Up next: Ian Jones, represented by ReQuest, star of campaigns for D&G (fall 2005) and Hugo Boss (fall-winter 2005) and a cover editorial in L’Officiel Hommes. Jones’s long brown locks are pulled back from his face, which now grimaces in the general direction of Juan, a Mexican amateur-boxing champion. It’s not an even match. Jones drops his gloves and pinwheels his arms while Juan, more compact and less erratic, dodges most of his punches and lands a few blows to the head. Jones stumbles, woozy and red-faced. The doc edges in. The fight is called, to Jones’s protestations and the crowd’s jeers.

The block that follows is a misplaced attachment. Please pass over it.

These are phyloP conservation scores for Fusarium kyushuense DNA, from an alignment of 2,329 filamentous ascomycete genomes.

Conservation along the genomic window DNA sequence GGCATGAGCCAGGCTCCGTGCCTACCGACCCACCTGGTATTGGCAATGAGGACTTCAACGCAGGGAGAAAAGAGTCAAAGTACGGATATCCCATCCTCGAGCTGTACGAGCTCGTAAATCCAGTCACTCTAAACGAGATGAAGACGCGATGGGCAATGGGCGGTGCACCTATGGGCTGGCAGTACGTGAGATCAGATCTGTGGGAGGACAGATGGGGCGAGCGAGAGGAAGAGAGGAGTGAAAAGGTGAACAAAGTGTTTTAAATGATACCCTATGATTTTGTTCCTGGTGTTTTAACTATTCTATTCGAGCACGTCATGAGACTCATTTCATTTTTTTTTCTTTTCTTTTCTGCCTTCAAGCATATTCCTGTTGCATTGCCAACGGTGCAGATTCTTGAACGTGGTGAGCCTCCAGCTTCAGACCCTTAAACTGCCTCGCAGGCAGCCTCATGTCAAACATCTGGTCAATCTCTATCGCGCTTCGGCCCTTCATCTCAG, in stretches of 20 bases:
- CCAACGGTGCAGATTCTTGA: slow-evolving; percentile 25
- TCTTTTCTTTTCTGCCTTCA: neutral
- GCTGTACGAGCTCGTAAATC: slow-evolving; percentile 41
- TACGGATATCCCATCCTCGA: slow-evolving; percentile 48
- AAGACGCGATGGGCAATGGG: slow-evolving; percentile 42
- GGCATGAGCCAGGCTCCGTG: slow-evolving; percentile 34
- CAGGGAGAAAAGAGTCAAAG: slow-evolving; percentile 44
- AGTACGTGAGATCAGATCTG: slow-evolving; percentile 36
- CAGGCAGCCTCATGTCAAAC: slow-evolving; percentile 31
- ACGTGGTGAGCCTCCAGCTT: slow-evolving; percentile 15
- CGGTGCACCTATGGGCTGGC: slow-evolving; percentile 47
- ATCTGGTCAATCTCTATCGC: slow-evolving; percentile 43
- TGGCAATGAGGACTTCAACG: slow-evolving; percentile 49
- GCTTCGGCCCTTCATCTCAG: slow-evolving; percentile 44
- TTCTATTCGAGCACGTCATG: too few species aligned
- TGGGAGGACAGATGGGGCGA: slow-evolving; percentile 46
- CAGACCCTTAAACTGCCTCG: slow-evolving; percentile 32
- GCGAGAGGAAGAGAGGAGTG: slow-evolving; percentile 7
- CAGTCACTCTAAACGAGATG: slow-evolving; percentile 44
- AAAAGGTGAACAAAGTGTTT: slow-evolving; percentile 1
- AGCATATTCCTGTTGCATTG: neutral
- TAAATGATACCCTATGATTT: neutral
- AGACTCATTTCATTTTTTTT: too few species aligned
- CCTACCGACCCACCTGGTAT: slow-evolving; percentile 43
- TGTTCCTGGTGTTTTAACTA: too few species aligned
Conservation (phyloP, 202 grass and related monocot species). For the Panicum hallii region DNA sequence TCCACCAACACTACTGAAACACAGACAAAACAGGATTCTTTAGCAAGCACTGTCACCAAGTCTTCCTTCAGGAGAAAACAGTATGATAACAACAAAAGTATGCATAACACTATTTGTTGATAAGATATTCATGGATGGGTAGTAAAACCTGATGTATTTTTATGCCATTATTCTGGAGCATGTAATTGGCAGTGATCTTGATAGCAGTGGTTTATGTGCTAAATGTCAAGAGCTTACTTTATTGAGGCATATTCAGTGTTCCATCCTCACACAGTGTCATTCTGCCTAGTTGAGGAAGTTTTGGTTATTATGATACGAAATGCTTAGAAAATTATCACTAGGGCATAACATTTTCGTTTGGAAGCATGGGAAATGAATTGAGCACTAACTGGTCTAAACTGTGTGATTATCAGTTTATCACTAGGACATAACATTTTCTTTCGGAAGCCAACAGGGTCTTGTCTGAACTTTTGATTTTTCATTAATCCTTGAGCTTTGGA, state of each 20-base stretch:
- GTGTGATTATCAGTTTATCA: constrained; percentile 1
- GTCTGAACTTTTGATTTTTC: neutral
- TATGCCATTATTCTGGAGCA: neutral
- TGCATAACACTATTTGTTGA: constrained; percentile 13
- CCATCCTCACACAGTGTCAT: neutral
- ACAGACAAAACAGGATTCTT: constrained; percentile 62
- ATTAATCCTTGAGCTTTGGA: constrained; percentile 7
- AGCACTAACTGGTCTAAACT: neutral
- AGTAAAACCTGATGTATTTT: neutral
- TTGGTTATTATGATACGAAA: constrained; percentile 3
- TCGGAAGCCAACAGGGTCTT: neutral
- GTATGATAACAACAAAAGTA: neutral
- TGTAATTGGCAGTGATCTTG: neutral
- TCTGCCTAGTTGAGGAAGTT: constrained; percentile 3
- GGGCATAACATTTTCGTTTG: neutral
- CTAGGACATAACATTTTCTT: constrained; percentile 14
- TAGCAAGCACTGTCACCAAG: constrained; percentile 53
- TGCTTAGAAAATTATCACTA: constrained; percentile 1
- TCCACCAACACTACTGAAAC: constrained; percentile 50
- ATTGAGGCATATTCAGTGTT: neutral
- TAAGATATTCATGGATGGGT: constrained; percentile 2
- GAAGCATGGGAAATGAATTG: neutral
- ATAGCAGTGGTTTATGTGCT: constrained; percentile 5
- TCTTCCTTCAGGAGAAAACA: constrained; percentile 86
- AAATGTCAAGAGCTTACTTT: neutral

To the two twentysomething guys who organize the event—both of whom worked as models themselves—the pretty-boy stuff is a joke, less a ploy to lure a crowd than a source of personal amusement. “I think it’s hilarious that the whole point of their being is to make money off what they look like, yet they’ll come throw down for a couple of hundred bucks,” says one of the organizers, who, for obvious legal reasons, does not want to share his name. Most fighters start out getting about $150. If they put on a good show, they’ll be invited back and paid two or three times that.